A lock-in, also called a rate-lock or rate commitment, is a lender’s promise to hold a certain interest rate and a certain number of points for you, usually for a specified period of time, while your loan application is processed. Depending upon the lender, you may be able to lock in the interest rate and number of points that you will be charged when you file your application, during processing of the loan, when the loan is approved, or later.
Rate Lock Period
In most cases, the terms you are quoted when you shop among lenders only represent the terms available to borrowers for a very short period of time who are settling their loan agreement at the time of the quote. The quoted terms may not be the terms available to you at settlement weeks or even months later. Therefore, be careful when shopping for mortgage quotes, as the statement, “my best rate available today…” may be quite different in meaningful benefit to you, than a mortgage quote from a lender that can be locked in for 30-days.
What Is a Lock-In?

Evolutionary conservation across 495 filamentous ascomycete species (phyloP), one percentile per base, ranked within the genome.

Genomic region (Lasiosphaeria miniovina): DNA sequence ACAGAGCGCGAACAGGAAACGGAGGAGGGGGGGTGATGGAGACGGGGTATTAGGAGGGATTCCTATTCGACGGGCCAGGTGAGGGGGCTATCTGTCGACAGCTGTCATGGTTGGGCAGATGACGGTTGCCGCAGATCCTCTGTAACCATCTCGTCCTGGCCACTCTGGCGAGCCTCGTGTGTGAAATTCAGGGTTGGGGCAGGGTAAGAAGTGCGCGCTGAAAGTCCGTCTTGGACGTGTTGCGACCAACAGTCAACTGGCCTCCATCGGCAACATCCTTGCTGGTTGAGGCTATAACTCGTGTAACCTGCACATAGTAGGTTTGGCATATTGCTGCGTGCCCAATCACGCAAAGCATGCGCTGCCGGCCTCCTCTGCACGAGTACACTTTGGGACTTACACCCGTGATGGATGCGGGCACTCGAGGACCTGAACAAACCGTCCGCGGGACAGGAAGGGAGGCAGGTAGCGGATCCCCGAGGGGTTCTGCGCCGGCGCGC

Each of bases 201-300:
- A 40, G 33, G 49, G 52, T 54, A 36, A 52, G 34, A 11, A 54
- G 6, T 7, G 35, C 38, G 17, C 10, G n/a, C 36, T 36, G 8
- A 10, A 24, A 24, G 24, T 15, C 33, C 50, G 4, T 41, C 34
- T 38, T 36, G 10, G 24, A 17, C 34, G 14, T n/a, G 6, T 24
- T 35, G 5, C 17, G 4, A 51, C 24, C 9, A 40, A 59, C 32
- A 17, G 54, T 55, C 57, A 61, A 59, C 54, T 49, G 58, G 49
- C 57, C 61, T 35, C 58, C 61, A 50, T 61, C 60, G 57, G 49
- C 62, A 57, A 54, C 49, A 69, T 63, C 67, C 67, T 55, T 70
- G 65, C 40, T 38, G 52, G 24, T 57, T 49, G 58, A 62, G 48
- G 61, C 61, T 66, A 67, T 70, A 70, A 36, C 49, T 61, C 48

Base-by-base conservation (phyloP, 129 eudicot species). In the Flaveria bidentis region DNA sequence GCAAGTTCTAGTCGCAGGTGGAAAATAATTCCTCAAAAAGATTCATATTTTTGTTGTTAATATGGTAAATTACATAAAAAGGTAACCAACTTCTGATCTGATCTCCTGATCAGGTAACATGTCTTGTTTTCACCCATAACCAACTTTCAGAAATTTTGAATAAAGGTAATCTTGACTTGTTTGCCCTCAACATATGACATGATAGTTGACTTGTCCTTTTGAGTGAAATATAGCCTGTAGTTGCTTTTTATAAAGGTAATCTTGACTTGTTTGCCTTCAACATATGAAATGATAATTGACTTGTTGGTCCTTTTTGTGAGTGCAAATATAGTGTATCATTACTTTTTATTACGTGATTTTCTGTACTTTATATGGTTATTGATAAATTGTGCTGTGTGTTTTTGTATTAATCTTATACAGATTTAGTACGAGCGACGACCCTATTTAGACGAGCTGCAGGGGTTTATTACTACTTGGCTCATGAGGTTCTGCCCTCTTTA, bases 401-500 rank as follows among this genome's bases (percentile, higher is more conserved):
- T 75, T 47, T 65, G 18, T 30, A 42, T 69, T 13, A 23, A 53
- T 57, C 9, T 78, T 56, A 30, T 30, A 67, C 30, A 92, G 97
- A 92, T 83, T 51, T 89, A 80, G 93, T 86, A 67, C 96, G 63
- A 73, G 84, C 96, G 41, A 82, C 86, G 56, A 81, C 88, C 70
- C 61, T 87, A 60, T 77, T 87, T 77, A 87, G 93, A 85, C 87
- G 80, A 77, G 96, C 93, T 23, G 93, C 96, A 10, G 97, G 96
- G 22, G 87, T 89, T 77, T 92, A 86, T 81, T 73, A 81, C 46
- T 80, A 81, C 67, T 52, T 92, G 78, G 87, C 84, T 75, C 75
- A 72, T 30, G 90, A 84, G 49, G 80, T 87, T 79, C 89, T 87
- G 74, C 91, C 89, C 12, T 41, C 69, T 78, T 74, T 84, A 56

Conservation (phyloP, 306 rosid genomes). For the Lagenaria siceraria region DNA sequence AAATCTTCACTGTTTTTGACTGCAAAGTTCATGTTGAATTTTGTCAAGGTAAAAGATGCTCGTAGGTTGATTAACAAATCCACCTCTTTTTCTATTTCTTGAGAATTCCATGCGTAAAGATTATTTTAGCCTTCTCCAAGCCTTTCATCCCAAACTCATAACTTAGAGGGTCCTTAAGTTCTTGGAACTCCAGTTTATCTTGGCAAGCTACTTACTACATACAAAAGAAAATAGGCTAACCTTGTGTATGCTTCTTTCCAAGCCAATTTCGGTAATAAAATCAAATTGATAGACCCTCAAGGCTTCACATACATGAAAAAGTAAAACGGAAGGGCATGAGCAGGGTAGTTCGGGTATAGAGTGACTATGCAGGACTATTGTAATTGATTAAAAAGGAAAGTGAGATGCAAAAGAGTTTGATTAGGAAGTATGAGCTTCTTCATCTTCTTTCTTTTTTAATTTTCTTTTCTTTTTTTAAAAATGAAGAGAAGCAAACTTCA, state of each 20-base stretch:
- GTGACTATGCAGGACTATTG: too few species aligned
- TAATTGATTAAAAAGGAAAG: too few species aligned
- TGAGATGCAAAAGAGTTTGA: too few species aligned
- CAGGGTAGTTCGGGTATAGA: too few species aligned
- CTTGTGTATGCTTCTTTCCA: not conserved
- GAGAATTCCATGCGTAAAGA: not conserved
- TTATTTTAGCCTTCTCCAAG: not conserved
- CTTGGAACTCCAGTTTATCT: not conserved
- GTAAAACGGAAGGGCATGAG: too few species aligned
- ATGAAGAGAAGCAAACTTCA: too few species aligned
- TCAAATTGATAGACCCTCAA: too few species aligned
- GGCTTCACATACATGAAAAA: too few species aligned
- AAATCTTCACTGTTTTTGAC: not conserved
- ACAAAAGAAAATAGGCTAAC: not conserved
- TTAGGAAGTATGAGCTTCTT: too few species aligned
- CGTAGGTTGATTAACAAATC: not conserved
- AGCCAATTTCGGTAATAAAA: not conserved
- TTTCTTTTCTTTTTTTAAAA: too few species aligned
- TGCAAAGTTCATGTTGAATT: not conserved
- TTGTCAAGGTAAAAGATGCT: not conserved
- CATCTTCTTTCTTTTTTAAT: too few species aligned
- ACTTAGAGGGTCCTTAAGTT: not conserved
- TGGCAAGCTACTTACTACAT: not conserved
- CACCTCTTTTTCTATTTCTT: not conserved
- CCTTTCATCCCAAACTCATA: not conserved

A lock-in, also called a rate-lock or rate commitment, is a lender’s promise to hold a certain interest rate and a certain number of points for you for a specified period of time, while your loan application is processed. (Points are additional charges imposed by the lender that are usually prepaid by the consumer at settlement but can sometimes be financed by adding them to the mortgage amount. One point equals one percent of the loan amount.) Depending upon the lender, you may be able to lock in the interest rate and number of points that you will be charged when you file your application, during processing of the loan, when the loan is approved, or later.A lock-in that is provided when you apply for a loan may be useful because it’s likely to take your lender several weeks or longer to prepare, document, and evaluate your loan application.It is important to recognize that a lock-in is not the same as a loan commitment, although some loan commitments may contain a lock-in. A loan commitment is the lender’s promise to make you a loan in a specific amount at some future time. Generally, you will receive the lender’s commitment only after your loan application has been approved. This commitment usually will state the loan terms that have been approved (including loan amount), how long the commitment is valid, and the lender’s conditions for making the loan such as receipt of a satisfactory title insurance policy protecting the lender.